Second, we’re putting a new focus on the education and development of our military children, most of whom go to public schools. So for the first time ever, the Department of Education will make military families a priority for some of its grant programs. And that’s going to give states and communities new incentives to address the unique needs of military children.
The Interior Department, which is already one of the largest federal employers of young people, will create more opportunities, like summer jobs, for young people from military families. And today, we are renewing our call for every state to adopt the Interstate Compact, which makes it easier for military children to transfer between schools and succeed in the classroom. (Applause.)
Third, we’re redoubling our efforts to help military spouses pursue their educations and careers. As Michelle said, we’ve brought in the departments of Labor and Commerce and the Small Business Administration. We’re going to help spouses get that degree, find that job, or start that new business. We want every company in America to know our military spouses and veterans have the skills and the dedication, and our nation is more competitive when we tap their incredible talents. (Applause.)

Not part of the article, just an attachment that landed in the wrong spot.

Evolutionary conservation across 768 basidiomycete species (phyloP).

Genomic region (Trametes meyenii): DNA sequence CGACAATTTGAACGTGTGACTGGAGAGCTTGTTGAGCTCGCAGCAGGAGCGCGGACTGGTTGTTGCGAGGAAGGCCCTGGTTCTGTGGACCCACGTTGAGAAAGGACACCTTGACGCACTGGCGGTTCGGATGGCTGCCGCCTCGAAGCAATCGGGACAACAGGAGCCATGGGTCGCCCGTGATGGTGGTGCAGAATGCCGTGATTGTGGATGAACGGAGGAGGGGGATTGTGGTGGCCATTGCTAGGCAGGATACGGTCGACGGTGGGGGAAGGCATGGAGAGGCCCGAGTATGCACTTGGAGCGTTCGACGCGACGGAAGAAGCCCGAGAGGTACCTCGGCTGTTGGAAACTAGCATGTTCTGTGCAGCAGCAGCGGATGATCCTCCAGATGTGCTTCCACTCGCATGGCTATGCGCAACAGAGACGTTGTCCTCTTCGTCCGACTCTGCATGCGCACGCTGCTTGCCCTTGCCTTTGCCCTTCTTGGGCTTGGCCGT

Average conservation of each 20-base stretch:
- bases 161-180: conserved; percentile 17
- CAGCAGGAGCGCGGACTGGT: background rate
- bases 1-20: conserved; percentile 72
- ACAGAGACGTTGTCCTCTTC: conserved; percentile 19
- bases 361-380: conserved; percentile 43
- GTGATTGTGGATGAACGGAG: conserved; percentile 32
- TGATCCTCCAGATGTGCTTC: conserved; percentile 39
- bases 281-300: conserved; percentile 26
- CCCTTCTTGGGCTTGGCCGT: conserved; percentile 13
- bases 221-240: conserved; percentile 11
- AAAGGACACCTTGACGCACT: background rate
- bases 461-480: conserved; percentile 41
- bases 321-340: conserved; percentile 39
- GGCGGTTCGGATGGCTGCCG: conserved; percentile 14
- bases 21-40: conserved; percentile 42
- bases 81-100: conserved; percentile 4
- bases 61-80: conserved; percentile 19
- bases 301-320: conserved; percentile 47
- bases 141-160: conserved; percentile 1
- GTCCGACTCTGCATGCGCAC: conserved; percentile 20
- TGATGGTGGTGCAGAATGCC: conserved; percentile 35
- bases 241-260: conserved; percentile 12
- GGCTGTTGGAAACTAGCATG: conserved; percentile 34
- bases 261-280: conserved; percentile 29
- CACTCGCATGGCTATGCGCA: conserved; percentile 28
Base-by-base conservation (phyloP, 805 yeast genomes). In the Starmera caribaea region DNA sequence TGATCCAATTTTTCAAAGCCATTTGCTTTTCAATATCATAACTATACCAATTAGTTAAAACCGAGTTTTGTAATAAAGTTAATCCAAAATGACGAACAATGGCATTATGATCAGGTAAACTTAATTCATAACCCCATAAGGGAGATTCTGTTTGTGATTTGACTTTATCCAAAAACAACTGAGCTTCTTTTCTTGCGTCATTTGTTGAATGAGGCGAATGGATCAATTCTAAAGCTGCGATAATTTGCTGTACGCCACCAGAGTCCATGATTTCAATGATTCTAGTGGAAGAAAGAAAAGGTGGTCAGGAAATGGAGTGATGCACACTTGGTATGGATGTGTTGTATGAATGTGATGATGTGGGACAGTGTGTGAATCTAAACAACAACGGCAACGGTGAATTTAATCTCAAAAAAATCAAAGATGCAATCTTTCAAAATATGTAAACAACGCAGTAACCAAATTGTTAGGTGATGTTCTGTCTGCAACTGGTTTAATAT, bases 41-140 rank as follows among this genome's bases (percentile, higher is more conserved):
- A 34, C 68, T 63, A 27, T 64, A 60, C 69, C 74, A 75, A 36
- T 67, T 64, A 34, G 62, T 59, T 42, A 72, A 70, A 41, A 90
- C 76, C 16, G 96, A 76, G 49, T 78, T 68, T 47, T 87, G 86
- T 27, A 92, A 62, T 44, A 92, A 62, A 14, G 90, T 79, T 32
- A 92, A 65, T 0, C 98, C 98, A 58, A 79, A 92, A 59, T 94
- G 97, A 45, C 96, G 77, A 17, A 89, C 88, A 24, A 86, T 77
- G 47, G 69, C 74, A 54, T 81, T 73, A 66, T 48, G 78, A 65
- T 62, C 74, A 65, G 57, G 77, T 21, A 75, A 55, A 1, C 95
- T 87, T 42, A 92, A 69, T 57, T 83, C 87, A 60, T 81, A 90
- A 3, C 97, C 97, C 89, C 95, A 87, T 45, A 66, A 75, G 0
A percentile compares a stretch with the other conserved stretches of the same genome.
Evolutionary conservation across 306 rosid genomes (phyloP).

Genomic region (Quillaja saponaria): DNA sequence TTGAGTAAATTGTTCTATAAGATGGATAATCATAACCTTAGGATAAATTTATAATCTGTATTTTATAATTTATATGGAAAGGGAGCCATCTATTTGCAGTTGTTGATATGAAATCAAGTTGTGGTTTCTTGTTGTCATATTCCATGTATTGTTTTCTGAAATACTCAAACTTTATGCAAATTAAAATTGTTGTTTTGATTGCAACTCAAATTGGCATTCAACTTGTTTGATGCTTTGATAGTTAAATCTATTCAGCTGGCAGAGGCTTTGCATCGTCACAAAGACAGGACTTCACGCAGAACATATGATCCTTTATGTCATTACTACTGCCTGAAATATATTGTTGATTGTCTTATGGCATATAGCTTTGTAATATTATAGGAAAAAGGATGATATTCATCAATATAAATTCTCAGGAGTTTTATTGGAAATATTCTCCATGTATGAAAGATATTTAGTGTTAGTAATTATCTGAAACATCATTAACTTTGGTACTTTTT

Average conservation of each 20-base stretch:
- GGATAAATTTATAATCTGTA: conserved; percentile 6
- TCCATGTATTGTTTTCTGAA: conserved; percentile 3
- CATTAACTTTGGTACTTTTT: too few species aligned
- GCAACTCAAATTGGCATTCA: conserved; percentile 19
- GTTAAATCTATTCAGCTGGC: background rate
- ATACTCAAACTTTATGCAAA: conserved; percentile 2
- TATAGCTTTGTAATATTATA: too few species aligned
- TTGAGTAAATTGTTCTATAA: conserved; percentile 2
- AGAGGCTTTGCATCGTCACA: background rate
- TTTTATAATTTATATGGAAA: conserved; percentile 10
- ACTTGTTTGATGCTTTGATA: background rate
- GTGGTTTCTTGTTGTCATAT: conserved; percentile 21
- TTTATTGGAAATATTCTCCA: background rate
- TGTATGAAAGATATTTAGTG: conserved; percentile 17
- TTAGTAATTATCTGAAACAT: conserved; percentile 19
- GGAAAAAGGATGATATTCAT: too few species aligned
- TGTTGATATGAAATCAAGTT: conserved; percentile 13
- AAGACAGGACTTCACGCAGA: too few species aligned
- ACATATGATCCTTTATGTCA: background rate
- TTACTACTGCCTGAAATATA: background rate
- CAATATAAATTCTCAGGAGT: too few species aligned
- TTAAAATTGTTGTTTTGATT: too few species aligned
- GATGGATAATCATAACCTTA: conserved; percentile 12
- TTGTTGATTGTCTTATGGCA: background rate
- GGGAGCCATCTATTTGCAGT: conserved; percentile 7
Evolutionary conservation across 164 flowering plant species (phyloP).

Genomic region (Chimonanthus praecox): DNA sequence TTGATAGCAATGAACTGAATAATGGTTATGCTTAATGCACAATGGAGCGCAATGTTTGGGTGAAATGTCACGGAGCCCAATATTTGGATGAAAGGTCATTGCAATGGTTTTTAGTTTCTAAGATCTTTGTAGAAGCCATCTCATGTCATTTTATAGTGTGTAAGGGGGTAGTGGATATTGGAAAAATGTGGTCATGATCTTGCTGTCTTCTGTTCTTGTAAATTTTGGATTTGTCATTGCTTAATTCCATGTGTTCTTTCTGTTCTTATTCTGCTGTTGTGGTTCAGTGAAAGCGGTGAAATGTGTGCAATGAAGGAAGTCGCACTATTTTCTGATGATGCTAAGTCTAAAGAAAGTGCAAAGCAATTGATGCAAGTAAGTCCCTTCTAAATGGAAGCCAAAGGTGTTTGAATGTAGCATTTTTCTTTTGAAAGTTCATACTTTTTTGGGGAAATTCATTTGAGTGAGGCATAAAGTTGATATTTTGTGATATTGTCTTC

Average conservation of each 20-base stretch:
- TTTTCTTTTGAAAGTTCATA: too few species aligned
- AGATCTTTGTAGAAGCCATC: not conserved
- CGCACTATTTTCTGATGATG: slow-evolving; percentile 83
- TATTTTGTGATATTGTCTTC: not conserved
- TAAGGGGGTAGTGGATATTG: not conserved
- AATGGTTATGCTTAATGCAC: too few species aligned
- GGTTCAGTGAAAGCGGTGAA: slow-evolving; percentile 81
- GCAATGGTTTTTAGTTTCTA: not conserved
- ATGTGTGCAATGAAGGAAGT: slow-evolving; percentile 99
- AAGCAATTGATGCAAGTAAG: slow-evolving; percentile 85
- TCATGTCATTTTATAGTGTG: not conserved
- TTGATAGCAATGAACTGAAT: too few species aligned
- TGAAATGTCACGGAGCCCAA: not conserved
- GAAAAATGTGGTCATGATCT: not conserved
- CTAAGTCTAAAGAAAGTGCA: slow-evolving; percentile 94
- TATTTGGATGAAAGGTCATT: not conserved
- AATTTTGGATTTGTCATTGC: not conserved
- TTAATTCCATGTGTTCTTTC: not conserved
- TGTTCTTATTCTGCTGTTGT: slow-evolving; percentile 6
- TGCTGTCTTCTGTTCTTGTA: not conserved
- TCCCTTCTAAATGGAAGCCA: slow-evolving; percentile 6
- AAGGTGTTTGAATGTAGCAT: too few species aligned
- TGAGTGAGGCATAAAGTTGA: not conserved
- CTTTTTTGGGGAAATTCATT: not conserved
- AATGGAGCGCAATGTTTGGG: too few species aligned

And finally, we’re going to keep increasing childcare for our military moms and dads with young children. This is not just a job for the Department of Defense. As Michelle said, the departments of Education, Health and Human Services, and Agriculture are now helping, too. And working together, we believe we can find new childcare options for tens of thousands of military children.
So these are just some of the nearly 50 specific commitments that my administration is making today. In other words, we’re not simply reaffirming our responsibility to our military families, we are upping our game. In fact, these 16 members of my Cabinet have signed their name to this report, pledging personally to see this through. So, gang, you are all on the hook. (Laughter.) We know where to find you — (applause) — and not only to fulfill these commitments, but to make sure that as we go forward our military families are being heard across the government. That’s what we’re looking for here.